Acts 17.22-34

Paul speaking to the Areopagus in Athens..

Reading Paul’s speech out loud takes less than two minutes.  I rather suspect Paul spoke for longer than that – he did after all have to raise Eutychus from the dead after he fell asleep – and out of a window! – during one of his  sermons.  Although what we have is truncated, it’s still really important, as one of the few occasions we have of an apostle speaking to an entirely non-Jewish audience.

How Big is Your God?

Taking his cue from the Old Testament prophets, Paul shows how ridiculous idolatry is..  Far from being made in a workshop, God the God ‘made the world and everything in it’ (v24).  He is not created, he is the creator of everything else.  And so, says Paul:

  • He ‘does not live in temples built by human hands’ (v24)
  • He ‘is not served by human hands, as if he needed anything’ (v25)
  • He ‘gives everyone life and breath and everything else’ (v25)
  • He ‘made all the nations, to inhabit the whole earth’ (v26)
  • He ‘marked out their appointed times in history and the boundaries of their lands’ (v26)
  • In summary, he ‘is the Lord of heaven and earth’ (v24)

God is not gold or silver or stone, he is not the product of our imagination (v29).  God is the creator and sustainer of all that is now, has ever been, and ever will be.  How big is your God?

Paul’s Confidence

But that is not the source of Paul’s confidence.  Yes, God is all-powerful, beyond our imagination.  But if that were all, if God is far away in all his power, beyond anything we can conceive, what’s the point?  Paul’s confidence comes not from an abstract truth about God, but from someone who really actually lived and breathed.  The centre of the gospel is not an idea, an abstract truth, but a person: Jesus the Son of God.

In the church’s calendar we are in the Easter season, celebrating Jesus’ resurrection from the dead.  And that, not an abstract truth but an event that happened, just like today is happening, that is the reason for Paul’s confidence (v31).  It is the central event of the Christian faith, without which our faith is in vain.

‘Standing in Their Midst’

Paul was able to stand up in the midst of the ruling elite in Athens, and talk to them about Jesus, such was his confidence.  We also need the confidence that comes from knowing that our faith is based on something that really happened – but if we simply exude confidence, people will think we are arrogant.  Paul didn’t just speak with confidence, he made sure he spoke in a way that was appropriate to his audience.  He spoke in a way that would engage them, rather than put them off.  He presented an argument to philosophers – and philosophers love to argue!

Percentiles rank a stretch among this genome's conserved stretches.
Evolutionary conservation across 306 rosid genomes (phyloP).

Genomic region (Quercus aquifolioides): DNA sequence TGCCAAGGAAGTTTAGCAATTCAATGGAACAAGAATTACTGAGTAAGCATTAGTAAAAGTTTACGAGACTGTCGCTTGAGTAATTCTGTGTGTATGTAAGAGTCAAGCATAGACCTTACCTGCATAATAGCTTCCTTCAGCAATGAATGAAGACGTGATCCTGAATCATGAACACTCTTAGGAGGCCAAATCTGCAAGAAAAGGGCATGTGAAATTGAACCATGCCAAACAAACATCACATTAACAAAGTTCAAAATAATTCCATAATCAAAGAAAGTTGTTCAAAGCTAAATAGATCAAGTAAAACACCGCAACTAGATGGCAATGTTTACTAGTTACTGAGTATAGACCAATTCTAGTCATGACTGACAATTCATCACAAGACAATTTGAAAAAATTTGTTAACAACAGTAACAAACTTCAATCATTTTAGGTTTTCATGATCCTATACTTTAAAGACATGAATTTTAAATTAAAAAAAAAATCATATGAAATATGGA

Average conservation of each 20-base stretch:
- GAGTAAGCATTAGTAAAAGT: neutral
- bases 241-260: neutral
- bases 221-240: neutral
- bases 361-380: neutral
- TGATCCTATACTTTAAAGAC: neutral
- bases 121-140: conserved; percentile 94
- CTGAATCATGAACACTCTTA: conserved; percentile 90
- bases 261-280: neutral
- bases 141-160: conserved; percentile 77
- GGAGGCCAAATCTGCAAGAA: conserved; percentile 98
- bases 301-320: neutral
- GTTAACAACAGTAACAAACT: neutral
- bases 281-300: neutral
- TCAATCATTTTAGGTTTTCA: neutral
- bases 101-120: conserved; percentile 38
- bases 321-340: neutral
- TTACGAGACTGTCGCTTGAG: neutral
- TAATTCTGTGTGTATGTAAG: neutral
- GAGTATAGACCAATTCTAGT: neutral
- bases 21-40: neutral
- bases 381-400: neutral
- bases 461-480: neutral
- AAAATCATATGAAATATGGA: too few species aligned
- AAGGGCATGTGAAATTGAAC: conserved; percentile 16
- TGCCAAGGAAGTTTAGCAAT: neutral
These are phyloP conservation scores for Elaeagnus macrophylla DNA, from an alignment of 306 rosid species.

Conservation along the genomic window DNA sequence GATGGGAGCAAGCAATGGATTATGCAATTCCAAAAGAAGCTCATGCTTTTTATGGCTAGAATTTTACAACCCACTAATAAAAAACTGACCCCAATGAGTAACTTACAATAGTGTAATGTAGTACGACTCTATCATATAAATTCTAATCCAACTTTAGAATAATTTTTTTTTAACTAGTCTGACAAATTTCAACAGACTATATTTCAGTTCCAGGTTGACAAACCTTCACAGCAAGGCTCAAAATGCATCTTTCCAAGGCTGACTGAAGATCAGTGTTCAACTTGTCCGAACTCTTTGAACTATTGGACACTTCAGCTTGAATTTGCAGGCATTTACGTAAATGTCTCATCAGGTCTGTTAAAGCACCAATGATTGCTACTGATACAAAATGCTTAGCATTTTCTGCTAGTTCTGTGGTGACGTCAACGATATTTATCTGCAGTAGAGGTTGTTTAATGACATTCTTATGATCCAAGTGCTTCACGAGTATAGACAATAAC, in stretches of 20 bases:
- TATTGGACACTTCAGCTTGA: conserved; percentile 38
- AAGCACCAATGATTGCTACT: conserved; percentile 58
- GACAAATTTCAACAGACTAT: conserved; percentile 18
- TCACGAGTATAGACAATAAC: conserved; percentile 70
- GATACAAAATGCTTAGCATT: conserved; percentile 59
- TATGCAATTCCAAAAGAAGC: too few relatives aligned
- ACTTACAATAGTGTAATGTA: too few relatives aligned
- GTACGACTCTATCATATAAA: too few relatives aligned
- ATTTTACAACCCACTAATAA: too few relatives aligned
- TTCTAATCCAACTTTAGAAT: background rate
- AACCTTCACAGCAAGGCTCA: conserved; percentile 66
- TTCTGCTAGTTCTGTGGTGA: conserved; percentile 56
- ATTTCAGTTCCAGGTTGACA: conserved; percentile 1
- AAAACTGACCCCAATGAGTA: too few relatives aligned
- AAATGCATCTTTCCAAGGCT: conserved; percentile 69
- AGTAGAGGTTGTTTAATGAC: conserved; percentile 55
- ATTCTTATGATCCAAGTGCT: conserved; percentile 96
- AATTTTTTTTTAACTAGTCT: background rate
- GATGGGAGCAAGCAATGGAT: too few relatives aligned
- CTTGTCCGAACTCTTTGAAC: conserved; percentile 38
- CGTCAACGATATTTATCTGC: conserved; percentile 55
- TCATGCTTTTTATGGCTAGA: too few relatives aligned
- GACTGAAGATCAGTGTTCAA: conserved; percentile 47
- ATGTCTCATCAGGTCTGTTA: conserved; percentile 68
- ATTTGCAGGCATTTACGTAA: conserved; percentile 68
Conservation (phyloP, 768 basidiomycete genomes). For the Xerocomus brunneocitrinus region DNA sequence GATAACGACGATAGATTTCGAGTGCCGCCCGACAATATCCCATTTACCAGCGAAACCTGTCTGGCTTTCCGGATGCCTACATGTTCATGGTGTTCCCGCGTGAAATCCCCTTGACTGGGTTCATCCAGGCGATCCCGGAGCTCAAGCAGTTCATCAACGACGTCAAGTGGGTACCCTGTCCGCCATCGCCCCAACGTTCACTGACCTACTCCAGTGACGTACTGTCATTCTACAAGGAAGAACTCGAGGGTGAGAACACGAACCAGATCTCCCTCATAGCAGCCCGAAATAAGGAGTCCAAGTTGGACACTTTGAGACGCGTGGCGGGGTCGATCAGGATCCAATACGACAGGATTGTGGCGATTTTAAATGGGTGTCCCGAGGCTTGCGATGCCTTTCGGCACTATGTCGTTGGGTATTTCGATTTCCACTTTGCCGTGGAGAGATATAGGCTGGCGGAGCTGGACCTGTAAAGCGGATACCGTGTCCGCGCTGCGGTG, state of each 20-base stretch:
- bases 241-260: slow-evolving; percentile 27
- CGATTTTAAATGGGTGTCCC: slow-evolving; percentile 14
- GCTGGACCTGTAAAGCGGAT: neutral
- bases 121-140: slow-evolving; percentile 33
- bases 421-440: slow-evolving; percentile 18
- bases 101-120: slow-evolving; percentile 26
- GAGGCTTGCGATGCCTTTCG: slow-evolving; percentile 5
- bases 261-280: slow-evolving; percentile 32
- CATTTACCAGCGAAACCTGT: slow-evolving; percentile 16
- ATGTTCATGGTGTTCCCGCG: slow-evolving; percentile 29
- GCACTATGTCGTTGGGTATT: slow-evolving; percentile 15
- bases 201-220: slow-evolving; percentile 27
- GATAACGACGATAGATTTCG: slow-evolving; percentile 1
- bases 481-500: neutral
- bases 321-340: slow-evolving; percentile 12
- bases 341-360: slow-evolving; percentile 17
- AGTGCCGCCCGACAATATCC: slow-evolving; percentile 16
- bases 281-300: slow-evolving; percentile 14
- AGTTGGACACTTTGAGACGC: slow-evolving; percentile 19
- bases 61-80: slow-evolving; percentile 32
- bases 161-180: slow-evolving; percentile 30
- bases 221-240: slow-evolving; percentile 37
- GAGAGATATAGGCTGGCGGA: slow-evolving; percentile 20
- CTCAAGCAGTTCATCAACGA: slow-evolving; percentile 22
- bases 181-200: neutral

That style was just right for those people, at that time.  However, in modern Britain, my experience is that few people will be swayed by an argument, no matter how convincing you are!  What people do respond to is genuine care and interest in their well-being.  People respond to love, given with no expectation of getting anything in return.  That is rare, almost unheard of in today’s world.

Now of course we need to be prepared to answer when asked to give an account of our faith.  And then our answer should not be wishy-washy sentiments about love and the beauty of creation but to tell people – like Paul did – what happened, and what it means to you.  Tell them God is not an old man with a big grey beard sitting on a cloud.  Tell them about God’s love in Jesus.

Love is not fuzzy and warm, love is costly, it is what happened on a Roman cross.  Love burns fiercely and brightly.  Love is powerful, hopeful, faithful.  Love is real, not abstract.  Love happened in Israel 2000 years ago. Love lived and breathed, and love’s name is Jesus.  If you want to talk about love, you need to talk about Jesus.  If you don’t, you’re not talking about love.

Let this love, let his love shine through your life, and, like in Athens, some will join us and believe (v34).

Do Not Be Ashamed

Paul wrote to the church in Rome, ‘I am not ashamed of the gospel, because it is the power of God that brings salvation to everyone who believes’ (Romans 1.16).

Paul knew well enough that salvation is God’s business.  We do not bring people to faith with clever or powerful words, nor through simple acts of kindness.  Instead, our part is to point people in the right direction, and trust God to do the rest.  Let’s share our faith as Paul did – with confidence and sensitivity, and let’s see what happens!

0 Responses to “Acts 17.22-34”

Comments are currently closed.